Leucippus and Democritus conceived of particles of matter called "atoms" which moved through space like the flecks of dust that can be seen moving in a sunbeam. Some were large, some small, and some might be smooth and round and others might have an irregular shape. The atoms moved through void. Parmenides had argued that the universe was a plenum filled with matter, and there was nothing else, but Leucippus and Democritus argued that the opposite of a plenum—a vacuum—also existed. Each atom, however, which was so small as to be invisible, was itself a plenum, and could not be split. Atoms were atoma somata (bodies that cannot be divided). The atoms were perpetually spinning, like the "seeds" of Anaxagoras, and as they collided some stuck together while others were forced apart. Small, perfect atoms gravitated towards the outside of the universe and formed the dome of the sky, whereas heavier atoms gravitated towards the center and formed earth. The concept of weight and its opposite, lightness, was something the Greeks did not understand, for the force of gravity had not yet been defined. Leucippus explained that weight resulted from the size of the atoms and their combinations, but neither he nor Democritus seemed to have thought weight very important and they never committed the error that Aristotle made later, of arguing for the existence of absolute weight. Epicurus later assigned different weights to the atoms, and argued that the heavier atoms moved at a different speed than the lighter ones. For Leucippus and Democritus, weight was a relative thing and the atoms moved at random. But they collided, and from their collisions they formed the groups of atoms that make up every object in this world, including human beings. The atomists saw an analogy in the letters of the alphabet. Each letter is a separate symbol with its own form, but when arranged together in various ways they form words. So the various arrangements of the atoms form different objects in the same way as the different arrangements of letters make different words. It was taken for granted that the atoms would always keep moving unless something intervened to make them stop.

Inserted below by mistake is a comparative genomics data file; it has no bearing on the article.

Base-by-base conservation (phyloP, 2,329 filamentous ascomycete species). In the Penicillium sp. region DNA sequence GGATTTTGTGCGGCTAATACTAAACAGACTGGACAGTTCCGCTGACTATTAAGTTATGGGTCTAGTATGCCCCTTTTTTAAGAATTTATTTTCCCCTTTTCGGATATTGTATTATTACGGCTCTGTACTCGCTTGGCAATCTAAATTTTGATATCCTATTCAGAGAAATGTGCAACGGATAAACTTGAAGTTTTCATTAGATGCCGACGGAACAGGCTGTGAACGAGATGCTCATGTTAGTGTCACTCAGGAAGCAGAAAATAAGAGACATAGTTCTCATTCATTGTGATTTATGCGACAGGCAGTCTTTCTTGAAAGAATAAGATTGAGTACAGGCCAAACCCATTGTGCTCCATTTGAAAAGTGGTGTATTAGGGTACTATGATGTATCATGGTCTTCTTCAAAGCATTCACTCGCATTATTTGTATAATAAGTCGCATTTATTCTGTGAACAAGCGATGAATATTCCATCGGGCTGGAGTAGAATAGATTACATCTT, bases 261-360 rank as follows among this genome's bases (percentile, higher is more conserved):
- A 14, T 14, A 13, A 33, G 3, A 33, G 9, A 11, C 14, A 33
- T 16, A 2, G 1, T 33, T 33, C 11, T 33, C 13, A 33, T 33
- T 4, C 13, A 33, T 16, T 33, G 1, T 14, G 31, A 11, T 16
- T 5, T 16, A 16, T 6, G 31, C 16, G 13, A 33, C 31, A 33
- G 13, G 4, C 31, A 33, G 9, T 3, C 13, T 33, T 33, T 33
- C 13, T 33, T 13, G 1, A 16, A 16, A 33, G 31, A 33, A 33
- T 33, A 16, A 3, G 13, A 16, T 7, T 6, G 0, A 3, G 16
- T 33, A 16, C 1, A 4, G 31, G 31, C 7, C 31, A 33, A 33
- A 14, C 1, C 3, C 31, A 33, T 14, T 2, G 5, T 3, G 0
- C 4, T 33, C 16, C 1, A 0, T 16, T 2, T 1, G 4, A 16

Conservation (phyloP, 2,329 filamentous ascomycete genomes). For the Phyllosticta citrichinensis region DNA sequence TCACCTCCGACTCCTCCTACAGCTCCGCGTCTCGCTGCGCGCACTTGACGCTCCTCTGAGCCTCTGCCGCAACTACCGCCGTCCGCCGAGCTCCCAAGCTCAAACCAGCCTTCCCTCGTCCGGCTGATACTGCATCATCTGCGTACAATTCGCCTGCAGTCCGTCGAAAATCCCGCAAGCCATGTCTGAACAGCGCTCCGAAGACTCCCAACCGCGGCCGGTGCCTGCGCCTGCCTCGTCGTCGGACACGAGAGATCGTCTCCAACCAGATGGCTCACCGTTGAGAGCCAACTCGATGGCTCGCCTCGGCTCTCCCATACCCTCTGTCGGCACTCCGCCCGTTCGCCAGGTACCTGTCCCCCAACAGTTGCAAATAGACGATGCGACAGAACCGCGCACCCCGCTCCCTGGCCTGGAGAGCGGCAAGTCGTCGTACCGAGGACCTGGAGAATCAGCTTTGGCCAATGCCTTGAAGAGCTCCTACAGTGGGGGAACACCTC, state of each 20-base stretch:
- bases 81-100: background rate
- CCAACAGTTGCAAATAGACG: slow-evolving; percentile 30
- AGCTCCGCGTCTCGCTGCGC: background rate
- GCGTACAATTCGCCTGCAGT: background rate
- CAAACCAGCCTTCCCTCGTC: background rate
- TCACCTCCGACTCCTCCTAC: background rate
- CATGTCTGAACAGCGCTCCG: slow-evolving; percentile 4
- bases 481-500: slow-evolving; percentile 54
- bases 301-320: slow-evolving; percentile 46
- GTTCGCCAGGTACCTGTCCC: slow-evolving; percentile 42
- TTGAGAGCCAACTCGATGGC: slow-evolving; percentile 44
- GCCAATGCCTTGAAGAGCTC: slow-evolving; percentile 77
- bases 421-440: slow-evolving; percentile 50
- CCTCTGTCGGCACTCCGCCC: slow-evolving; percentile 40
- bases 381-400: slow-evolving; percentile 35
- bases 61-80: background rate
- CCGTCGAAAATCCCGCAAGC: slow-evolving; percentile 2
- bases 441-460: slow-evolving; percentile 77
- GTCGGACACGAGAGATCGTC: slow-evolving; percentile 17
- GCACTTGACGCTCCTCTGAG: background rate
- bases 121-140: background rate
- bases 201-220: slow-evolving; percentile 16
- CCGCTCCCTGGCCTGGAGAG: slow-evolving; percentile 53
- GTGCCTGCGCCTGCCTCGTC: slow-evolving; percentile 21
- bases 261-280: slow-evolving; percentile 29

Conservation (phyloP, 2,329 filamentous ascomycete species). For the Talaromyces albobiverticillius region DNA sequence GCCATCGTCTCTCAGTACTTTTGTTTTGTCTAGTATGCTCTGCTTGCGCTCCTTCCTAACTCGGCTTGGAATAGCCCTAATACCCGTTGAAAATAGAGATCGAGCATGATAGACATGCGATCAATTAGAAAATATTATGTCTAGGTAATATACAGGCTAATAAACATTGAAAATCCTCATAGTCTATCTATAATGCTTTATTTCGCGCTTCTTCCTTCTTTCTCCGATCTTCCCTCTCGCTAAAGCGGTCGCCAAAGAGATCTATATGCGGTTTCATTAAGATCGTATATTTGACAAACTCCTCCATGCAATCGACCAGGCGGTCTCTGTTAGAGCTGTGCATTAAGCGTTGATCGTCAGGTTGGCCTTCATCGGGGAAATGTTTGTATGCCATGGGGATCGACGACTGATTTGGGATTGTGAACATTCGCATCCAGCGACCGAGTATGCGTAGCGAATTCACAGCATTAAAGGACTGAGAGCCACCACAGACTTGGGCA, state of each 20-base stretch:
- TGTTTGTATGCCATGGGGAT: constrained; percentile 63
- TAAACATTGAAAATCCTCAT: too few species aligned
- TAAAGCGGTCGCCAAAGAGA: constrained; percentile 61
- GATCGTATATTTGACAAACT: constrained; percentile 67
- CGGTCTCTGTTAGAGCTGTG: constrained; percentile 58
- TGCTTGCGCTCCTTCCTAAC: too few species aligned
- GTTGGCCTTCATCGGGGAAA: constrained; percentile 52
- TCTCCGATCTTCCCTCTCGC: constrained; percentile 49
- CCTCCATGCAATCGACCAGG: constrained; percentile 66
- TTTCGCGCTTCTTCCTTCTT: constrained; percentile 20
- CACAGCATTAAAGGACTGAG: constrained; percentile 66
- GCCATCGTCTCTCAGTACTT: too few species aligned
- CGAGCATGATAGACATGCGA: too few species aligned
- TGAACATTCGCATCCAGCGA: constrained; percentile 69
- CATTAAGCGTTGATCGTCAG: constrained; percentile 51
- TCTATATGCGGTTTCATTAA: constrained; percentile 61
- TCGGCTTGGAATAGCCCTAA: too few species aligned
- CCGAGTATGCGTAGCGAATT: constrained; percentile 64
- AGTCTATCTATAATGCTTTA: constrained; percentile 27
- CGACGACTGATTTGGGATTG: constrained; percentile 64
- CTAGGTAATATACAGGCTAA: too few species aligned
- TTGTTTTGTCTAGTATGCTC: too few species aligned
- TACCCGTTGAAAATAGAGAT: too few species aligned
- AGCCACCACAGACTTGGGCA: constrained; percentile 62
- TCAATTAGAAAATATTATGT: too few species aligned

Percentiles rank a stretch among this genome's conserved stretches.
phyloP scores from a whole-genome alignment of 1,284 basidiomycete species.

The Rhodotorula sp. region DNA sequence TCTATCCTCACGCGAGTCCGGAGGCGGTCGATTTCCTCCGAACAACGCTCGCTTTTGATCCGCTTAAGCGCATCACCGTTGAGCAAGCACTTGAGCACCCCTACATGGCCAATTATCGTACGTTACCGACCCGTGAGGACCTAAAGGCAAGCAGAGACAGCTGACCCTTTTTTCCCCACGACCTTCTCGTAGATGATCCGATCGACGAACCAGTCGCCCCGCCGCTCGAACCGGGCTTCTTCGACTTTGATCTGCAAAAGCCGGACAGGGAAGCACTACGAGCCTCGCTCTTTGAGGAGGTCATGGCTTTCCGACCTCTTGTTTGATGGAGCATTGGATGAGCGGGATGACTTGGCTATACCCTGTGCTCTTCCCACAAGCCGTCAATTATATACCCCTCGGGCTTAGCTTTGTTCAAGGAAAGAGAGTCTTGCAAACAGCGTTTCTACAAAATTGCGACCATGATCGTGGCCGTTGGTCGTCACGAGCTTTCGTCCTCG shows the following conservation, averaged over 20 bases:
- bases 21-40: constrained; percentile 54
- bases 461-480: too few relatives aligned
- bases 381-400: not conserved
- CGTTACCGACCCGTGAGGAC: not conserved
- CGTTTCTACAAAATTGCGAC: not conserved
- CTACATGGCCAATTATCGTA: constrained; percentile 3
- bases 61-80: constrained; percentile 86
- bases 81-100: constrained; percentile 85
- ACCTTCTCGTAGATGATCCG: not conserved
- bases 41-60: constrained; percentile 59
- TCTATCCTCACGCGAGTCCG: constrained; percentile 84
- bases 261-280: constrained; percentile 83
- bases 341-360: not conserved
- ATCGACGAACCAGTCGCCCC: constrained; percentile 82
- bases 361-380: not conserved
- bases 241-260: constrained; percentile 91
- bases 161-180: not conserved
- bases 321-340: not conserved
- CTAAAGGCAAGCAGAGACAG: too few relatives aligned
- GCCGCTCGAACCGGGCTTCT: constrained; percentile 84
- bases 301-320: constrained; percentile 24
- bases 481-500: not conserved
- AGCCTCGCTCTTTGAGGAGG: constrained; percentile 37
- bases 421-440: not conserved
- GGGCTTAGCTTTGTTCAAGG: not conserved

The Problem of the Soul.